Sahara Lotti is the founder and CEO of Lashify. Driven by her entrepreneurial spirit, she spent two years developing Lashify before the product’s launch. Since 2017, Lashify’s innovations have received over 70 patents and 50 trademarks internationally.
Lashify’s Gossamer lash extensions have been on display on a myriad of red carpets, adorning the eyes of celebrities like Lupita Nyong’o, Nicole Kidman, and Michelle Yeoh. Under Lotti’s leadership, Lashify has amassed 150,000 customers worldwide and thousands of five-star reviews from customers and pros alike.
Let’s hear from Sahara Lotti herself:
“When I invented the Lashify system in 2016, there was nothing, absolutely NOTHING, in the marketplace except for little tiny clusters that wouldn’t stick with anything other than super glue or those mediocre knotted trios and strip lashes…there was no under-lash method to apply these unmade lashes. Bonding, fusing, sealing, stacking — these are all concepts that I created out of desperation, honestly! There was also no adhesive formulated to be applied on the actual lash with a brush. A multiple clustered PBT lash that was light enough to adhere to the natural lash? Didn't exist. A Spine? Didn't exist.”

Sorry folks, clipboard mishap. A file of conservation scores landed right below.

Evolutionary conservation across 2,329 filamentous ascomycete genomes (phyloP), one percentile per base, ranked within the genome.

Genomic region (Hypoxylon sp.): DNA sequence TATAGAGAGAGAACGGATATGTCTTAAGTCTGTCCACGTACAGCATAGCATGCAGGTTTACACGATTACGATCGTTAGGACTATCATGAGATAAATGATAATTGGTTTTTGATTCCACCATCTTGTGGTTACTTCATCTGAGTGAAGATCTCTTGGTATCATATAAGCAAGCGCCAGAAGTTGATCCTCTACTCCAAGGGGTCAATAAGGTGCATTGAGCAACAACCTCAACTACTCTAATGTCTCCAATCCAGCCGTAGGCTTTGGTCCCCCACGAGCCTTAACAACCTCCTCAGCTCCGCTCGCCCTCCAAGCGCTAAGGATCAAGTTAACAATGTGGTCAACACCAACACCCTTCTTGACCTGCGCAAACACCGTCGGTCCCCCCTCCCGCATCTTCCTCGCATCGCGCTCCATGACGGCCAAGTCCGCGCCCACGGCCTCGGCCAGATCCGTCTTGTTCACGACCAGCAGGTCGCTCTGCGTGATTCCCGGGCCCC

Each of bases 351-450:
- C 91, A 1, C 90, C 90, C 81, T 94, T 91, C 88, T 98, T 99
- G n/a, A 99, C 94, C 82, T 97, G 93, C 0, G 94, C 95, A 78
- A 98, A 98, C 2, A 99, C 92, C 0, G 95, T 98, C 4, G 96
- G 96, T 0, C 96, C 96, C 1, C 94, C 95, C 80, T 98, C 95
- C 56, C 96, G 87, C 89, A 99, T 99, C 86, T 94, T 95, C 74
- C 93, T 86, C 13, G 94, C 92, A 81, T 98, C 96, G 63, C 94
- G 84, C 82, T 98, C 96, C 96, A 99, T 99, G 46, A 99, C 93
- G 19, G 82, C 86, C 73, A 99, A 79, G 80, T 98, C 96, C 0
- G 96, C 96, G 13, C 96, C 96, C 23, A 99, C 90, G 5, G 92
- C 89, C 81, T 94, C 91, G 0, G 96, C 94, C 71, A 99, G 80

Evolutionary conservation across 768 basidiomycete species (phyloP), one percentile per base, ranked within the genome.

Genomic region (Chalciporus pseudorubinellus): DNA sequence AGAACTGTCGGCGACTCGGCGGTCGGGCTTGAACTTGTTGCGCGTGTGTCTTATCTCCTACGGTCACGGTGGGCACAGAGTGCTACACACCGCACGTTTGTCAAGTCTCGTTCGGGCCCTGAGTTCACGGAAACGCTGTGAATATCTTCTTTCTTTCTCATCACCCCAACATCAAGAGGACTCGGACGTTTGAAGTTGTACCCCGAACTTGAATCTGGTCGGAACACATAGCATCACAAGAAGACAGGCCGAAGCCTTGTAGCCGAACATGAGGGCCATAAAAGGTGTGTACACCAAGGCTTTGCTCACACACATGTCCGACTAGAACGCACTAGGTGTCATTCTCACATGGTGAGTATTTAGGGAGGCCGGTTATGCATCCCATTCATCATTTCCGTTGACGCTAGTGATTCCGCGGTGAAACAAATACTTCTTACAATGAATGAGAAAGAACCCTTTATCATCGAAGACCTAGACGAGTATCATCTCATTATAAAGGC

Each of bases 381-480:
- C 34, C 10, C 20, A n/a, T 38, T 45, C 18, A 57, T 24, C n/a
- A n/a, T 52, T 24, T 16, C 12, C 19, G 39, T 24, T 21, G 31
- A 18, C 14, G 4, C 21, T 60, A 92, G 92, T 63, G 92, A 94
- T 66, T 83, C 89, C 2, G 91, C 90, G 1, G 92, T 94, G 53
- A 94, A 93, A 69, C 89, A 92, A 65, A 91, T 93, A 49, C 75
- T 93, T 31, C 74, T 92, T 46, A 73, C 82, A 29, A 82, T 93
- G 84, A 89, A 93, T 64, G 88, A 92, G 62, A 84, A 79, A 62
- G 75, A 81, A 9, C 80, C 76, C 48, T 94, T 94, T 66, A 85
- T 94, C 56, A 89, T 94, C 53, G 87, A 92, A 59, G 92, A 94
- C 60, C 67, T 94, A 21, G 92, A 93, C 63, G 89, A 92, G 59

So in an act of original brilliance, Sahara Lotti brought all those things into existence. Every single part of the Lashify system is revolutionary: the lashes themselves, the spines of the lashes, the adhesive, the applicator, and even the side of the natural lash you apply it to!
“My sole focus was on creating this new type of magical lash extension that I could actually apply myself. It took an incredible amount of tenacity I didn't even know I had…I knew it was going to change the whole industry,” said Lotti.
Lashify’s DIY lash extension system is exactly the revolution that the history of false lashes had been waiting for, so it’s not surprising other industry players wish they had thought of it first. Many companies, like KISS, have publicly tried to copycat Lotti’s patented system.
Patent infringement isn’t cute, even if imitation is a kind of flattery. Don’t worry, though. Lotti’s a badass: she took them to court and won. Don’t mess with the best!